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Understanding the internal clock

A business needs time to do its job. A ship might take two years to build, and thus a shipbuilder cannot be evaluated on quarterly orders, or daily prices of oil. It is evaluated over multiple business cycles to see how it performed operationally, managed its cash flow, managed its customers, etc.. The shipbuilder could be listed and its stock could fluctuate on every news item on world trade, oil price, new orders, lack of new orders, etc.. The business has to be managed differently to the news flow; it has its own internal clock. This clock will be different for a software company (most software patents become useless well before they expire) and an iron ore miner (mine lives may run in decades).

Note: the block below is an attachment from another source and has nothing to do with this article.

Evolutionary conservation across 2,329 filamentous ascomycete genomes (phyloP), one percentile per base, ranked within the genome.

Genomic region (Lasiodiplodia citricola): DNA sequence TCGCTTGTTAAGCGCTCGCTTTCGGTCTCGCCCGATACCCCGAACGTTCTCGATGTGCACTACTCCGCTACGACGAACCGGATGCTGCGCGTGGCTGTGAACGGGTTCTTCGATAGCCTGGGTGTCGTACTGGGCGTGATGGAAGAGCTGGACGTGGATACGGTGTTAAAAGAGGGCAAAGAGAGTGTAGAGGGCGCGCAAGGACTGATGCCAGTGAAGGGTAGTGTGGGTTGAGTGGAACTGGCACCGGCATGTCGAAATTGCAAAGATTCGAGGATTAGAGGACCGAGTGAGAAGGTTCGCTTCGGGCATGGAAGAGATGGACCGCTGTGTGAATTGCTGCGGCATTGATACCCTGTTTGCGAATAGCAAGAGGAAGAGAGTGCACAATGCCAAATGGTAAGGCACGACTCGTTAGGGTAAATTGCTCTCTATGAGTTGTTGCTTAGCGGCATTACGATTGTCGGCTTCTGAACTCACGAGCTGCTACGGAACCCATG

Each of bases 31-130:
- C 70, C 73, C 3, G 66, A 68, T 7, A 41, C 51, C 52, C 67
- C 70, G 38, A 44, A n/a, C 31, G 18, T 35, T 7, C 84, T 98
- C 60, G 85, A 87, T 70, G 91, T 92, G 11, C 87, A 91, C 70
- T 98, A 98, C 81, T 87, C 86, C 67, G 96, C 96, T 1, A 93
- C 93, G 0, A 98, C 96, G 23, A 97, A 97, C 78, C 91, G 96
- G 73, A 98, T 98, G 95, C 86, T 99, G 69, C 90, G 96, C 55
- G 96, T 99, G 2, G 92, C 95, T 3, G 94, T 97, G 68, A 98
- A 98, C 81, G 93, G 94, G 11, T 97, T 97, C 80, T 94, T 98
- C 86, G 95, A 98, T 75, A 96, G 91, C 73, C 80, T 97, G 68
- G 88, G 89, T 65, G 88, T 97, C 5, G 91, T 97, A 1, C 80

The fund invests in businesses, using stock as a means to get exposure, not as a call on the stock itself. The returns of the fund come from the health and growth of the businesses. Investing in the stock of a good business at a cheap (low) multiple gives a possibility of a double boost: the underlying growth over time, and a one-time boost from the (upward) re-rating to a fairer multiple.

Different funds can be run with different styles and philosophies and time horizons. I think well when I think deep, slow and deliberate. My chess rating for a slow game is 25% better than for a Blitz game. We set the internal clock for the fund at three years; it is about half a business cycle.

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